February 25, 2011
As part of Black History Month, Westlaw Insider will be examining issues and events that have shaped African American history.
In the wake of the Civil War, Hiram Rhodes Revels, the first black member of the United States Senate, was elected on February 25, 1870. As of 2011, there have only been six black U.S. Senators, a distinction Revels shares with current U.S. President, Barack Obama.
Also like the current U.S. President, Revels comes from a mixed-race heritage; Revels’s father was mixed-race and his mother was white. Born free in Fayetteville, North Carolina in 1827, Revels was both well-traveled and well-educated: he attended schools in Indiana, Ohio, and Illinois, was ordained a minister in the African Methodist Episcopal Church in Maryland, and conducted religious work in Indiana, Illinois, Kansas, Kentucky, Tennessee, and Missouri. Revels also served as a chaplain during the Civil War.
In 1869, after the war, Revels was elected to represent Adams County in the Mississippi State Senate. In January, 1870, Revels gave the opening prayer in the state legislature. The prayer was so moving and so affected those who heard it that Revels was elected by the legislature to the U.S. Senate the next month by a vote of 81 to 15 (U.S. Senators were not directly elected by public vote until the Seventeenth Amendment was adopted in 1913).
Revels’s path to the U.S. Senate was not without its hurdles, however. Citing the infamous Dred Scott v. Sandford decision, conservative Southern Democrats officially challenged Revels’s credentials on the grounds that he was not a U.S. citizen the requisite period of time, and therefore was not eligible to hold office. Although the Fourteenth Amendment granted citizenship to all African Americans, the amendment was only adopted two years prior in 1868. Revels, his opponents claimed, had only been a U.S. citizen for two years, when election to the Senate required nine years prior citizenship; therefore, Revels was ineligible to hold such office.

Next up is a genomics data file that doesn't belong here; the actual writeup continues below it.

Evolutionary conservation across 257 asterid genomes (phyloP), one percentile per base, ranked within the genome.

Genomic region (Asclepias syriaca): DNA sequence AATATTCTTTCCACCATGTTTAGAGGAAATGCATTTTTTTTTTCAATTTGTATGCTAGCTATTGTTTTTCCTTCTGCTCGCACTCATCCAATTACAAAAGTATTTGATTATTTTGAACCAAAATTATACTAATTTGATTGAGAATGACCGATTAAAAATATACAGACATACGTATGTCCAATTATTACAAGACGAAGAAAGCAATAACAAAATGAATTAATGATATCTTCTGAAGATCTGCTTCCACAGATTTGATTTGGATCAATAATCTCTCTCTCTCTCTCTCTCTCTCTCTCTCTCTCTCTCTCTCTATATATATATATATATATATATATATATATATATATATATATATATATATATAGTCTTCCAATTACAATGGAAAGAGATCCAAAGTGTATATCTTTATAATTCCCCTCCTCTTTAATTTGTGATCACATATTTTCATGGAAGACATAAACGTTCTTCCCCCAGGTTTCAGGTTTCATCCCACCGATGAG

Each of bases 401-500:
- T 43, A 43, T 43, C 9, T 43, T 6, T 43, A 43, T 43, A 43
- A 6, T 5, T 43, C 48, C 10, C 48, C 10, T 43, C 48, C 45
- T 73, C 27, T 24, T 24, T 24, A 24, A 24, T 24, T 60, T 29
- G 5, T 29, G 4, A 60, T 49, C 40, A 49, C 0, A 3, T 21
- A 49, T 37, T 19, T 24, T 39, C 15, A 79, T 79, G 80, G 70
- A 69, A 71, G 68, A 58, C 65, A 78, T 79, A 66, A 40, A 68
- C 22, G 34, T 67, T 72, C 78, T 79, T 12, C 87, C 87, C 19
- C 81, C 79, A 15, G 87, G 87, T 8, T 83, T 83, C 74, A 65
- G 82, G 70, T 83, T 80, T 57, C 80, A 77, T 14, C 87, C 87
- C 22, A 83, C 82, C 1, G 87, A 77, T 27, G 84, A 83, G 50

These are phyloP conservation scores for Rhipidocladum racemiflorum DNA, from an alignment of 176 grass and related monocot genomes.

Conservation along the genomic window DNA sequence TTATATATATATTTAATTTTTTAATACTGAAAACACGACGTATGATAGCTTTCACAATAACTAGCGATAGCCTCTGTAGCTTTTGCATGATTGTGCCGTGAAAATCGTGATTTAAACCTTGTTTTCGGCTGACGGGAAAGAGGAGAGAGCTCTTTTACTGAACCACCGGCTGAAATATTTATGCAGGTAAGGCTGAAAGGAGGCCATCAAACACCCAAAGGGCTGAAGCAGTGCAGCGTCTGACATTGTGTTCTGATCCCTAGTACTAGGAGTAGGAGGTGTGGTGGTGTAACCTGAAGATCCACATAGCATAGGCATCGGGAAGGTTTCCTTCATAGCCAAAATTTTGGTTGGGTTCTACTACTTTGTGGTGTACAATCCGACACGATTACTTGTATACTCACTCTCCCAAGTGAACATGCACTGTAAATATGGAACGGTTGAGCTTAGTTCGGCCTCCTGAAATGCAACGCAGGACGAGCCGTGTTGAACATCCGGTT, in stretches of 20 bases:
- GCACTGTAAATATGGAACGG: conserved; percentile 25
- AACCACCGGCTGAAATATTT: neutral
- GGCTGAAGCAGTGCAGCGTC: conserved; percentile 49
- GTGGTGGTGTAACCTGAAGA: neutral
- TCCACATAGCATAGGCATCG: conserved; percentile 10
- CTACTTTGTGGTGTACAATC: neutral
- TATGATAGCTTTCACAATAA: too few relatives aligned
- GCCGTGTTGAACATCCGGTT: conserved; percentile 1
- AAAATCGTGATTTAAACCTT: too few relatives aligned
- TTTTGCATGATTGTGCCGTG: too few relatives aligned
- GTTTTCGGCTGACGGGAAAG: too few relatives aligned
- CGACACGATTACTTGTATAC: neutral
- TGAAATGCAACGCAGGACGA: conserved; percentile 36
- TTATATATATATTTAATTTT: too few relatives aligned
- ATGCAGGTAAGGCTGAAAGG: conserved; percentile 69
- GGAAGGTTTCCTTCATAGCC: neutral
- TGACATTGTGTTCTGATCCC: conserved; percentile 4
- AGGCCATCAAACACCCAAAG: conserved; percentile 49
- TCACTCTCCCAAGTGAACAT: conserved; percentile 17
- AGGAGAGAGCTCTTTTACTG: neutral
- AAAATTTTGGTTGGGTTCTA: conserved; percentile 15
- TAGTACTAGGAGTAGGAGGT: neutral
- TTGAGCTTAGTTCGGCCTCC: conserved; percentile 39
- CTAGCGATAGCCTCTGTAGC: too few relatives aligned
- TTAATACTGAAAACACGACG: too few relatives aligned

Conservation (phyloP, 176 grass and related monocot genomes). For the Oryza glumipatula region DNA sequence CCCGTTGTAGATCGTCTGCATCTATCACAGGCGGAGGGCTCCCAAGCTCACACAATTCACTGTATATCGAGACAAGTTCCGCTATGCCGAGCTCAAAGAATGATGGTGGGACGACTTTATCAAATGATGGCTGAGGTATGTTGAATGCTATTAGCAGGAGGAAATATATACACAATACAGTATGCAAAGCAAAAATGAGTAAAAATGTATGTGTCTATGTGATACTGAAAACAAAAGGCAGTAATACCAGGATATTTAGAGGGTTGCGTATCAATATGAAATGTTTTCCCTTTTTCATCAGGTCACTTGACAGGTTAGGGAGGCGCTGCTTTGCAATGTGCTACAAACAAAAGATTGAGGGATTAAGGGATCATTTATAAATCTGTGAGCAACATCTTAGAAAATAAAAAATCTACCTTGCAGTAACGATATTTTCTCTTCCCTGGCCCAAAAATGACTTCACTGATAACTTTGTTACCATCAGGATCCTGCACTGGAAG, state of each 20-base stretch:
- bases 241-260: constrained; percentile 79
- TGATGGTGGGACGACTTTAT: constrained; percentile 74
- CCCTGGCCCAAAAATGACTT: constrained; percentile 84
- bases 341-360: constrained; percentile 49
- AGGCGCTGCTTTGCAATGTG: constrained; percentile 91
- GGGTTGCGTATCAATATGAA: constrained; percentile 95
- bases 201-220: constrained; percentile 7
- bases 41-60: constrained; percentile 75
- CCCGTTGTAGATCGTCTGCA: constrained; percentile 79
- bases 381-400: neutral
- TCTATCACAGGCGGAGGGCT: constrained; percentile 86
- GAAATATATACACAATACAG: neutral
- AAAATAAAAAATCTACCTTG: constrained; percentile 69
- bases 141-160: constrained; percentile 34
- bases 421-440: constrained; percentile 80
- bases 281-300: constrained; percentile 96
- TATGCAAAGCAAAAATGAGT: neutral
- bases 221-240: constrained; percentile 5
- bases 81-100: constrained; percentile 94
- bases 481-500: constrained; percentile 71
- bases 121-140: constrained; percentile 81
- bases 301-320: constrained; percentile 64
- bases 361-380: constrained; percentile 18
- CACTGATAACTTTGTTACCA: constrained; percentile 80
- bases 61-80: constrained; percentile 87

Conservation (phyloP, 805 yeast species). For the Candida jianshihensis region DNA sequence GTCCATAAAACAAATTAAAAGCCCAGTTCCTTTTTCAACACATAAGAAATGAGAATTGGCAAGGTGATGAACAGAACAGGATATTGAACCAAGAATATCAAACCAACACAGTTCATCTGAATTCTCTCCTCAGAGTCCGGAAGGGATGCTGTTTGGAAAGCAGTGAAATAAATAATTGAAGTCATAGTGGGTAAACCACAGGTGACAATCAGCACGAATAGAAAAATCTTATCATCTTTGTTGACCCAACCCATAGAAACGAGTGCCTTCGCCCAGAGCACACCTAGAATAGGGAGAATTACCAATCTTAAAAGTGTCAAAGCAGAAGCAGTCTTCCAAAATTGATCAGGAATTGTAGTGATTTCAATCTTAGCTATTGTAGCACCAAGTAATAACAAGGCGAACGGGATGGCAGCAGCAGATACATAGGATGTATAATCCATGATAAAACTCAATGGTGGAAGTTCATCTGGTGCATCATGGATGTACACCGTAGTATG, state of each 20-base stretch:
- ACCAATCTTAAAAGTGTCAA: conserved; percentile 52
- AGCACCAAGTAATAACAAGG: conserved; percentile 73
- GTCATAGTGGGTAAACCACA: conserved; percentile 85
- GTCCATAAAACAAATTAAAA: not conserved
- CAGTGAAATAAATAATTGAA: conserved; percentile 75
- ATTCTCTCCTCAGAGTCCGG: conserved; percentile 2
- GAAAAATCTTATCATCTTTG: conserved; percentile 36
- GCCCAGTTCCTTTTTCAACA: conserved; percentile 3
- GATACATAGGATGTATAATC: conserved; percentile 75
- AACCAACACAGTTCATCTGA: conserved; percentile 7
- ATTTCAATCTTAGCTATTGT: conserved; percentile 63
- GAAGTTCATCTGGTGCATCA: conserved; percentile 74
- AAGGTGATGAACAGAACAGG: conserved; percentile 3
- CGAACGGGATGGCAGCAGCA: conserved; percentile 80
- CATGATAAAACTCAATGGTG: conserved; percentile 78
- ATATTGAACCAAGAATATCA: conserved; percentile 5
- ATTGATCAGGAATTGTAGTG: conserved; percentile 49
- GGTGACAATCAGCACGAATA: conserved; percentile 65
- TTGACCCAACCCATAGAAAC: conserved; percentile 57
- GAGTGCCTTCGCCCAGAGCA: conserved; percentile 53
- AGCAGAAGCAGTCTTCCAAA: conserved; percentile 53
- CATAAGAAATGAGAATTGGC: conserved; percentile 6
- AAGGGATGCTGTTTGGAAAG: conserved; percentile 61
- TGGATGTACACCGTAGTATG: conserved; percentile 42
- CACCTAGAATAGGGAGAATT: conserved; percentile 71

Revels’s supporters successfully argued that he had been a citizen for his entire life since Revels was not of pure African ancestry, the Dred Scott decision did not apply to him. The state legislature voted to approve Revels’s admission 48 to 8.
Ironically, Revels’s seat in the U.S. Senate was previously held by the staunchly pro-slavery Democrat Albert G. Brown, who vacated the seat at the start of the Civil War. In contrast, Revels’s voice in the Senate called for racial equality, compromise, and moderation, favoring amnesty for former confederates. Despite his resigning from the position after just over a year in office, his oratory skills and election made him a celebrity senator, going on lecture tours in the North and West.
After leaving the Senate in 1871, Revels remained active both in public service and in his ministry. Hiram Revels died on January 16, 1901, while attending a church conference in Aberdeen, Mississippi.